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Scott DesJarlais, from left, Eric Stewart

Republican U.S. Rep. Scott DesJarlais charged Thursday that his Democratic opponent in Tennessee's 4th District race "has resorted to false, personal attacks" as the Jasper, Tenn., physician seeks to counter fallout from a leaked transcript that depicts him pressuring a woman with whom he had an affair to get an abortion.

In an email sent to supporters, DesJarlais says, "Eric Stewart knows that he cannot attack me on my independent, conservative and pro-life record in Congress, so he has resorted to false, personal attacks straight out of the Lincoln Davis playbook all in an attempt to steal this election away from the real issues: YOUR JOBS, YOUR HOMES and YOUR VALUES."

DesJarlais said on Thursday in an interview with WTN-FM host Ralph Bristol that the woman did not turn out to be pregnant, The Associated Press reported.

On Wednesday, Stewart seized on a same-day Huffington Post account of the transcript and accused DesJarlais of "hypocrisy" and violating his marital vows and physician's oath. The unnamed woman had been a patient of DesJarlais.

The congressman is not specifying what part of Stewart's comments or the transcript, which is under seal in DeJarlais' bitter divorce with his then-wife Susan, is false. The divorce was finalized in 2001.

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In other developments Thursday in what has become a national story:

• Republican presidential nominee Mitt Romney's campaign appears to be distancing itself from the 4th Congressional District representative. The campaign on Thursday took down from its web site a news release on DesJarlais' endorsement of Romney issued May 29.

A previously captured image of a computer screen circulating in Tennessee Democratic circles late Thursday afternoon shows the release, in which Romney says, "I'm very proud to have the support of such a principled and independent conservative as Scott DesJarlais" and notes the GOP nominee's campaign had removed it.

Thursday evening, the Huffington Post, a liberal news website, took credit, saying the endorsement had been "live" on the Romney web site but "disappeared" after a reporter made inquires to the Romney campaign.

• The Tennessee Republican Party, meanwhile, is continuing to stand by DesJarlais, who was elected in 2010 when he defeated incumbent Democrat Lincoln Davis.

In a statement sent to the Chattanooga Times Free Press on Wednesday night, GOP Executive Director Adam Nickas called Stewart's attack a "smear." He told The Associated Press on Thursday he is sticking to that description.

But two of the state's top GOP officeholders, U.S. Sen. Lamar Alexander and Gov. Bill Haslam, declined to offer support or criticize DesJarlais during a Thursday visit to Chattanooga.

Alexander punted the issue to voters.

"I don't go around telling people what to do about issues like that," Alexander said. "That's between the congressman and the voters of his district. I know the voters of his district very well, and they are fully capable of making their own minds up about this."

Haslam said he didn't know enough to make a judgment.

"I haven't talked with the congressman, so it's probably not appropriate until I know a little more," he told reporters.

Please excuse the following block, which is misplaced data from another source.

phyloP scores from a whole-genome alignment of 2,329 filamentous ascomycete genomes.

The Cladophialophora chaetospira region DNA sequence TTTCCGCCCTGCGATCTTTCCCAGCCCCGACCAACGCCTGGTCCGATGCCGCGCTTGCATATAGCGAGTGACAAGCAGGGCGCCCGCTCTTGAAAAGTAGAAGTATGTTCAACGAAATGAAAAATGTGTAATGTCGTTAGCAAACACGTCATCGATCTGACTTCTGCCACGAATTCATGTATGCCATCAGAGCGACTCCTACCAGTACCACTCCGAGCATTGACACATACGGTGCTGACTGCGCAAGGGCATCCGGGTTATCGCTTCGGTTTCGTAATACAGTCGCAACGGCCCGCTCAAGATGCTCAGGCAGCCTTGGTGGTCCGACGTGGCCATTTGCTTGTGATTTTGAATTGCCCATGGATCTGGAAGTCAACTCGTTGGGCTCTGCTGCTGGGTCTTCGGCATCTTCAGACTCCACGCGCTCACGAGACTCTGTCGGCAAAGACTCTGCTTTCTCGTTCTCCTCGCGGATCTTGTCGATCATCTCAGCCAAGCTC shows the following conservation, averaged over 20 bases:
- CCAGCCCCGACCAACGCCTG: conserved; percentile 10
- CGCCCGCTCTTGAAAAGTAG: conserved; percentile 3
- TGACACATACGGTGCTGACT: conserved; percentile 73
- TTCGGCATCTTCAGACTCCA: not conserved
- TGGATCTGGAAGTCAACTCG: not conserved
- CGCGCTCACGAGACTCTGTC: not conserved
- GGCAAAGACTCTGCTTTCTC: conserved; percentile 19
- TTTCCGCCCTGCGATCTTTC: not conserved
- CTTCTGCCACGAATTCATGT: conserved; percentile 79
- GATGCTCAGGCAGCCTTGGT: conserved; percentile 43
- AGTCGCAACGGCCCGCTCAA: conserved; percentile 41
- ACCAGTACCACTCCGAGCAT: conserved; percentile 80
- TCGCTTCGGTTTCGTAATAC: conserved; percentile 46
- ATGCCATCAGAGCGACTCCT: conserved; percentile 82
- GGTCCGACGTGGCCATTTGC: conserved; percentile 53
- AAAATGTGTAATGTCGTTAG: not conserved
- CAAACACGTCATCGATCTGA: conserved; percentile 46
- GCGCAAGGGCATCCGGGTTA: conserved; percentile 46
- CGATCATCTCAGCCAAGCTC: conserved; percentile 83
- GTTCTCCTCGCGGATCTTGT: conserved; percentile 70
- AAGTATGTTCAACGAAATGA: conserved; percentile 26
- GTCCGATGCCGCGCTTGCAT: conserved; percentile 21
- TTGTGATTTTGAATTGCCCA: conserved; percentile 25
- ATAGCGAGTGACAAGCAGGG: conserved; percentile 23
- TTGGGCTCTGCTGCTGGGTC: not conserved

Haslam said that "until I have a chance to really understand that situation better, I'm just not going to comment. I want the chance to talk with Scott and to do some other things."

When the Huffington Post story initially appeared and in subsequent inquiries by Tennessee-based news organizations on Wednesday, DesJarlais dismissed the contents of the transcript as "old news" orchestrated by his foes.

DesJarlais' divorce had been hashed out in his 2010 campaign, but the transcript and its depiction of him putting pressure on the unnamed woman to obtain an abortion never did.

The transcript of the recorded conversation, later placed under court seal, quotes the physician telling the woman who had had been his patient that she should have an abortion of the fetus she accused him of fathering.

"You told me you'd have an abortion, and now we're getting too far along without one," DesJarlais is quoted as saying at that point. "If we need to go to Atlanta, or whatever, to get this solved and get it over with so we can get on with our lives, then let's do it."

DesJarlais also appears skeptical as to whether he was actually the father, telling the woman she had been with another man just three days earlier. The physician also presses the woman on another front, asking her "to show me an ultrasound report."

In his email to supporters, which also includes an appeal for contributions, DesJarlais said he had "hoped that this election would be a discussion on issues important to Tennesseans, but instead we are left to fight back against these desperate attempts at character assassination."

Stewart later struck back with his campaign manager, Kevin Teets, saying, "Congressman DesJarlais didn't deny the contents of the horrific transcript, and he's going to have a difficult time finding anyone that doesn't believe it's disgusting and appalling for a licensed medical doctor to sleep with his patient, plead with her to have an abortion, admit to at least four extramarital affairs and then run for Congress as a pro-life and pro-family candidate.

"This is hypocrisy at its best," Teets said.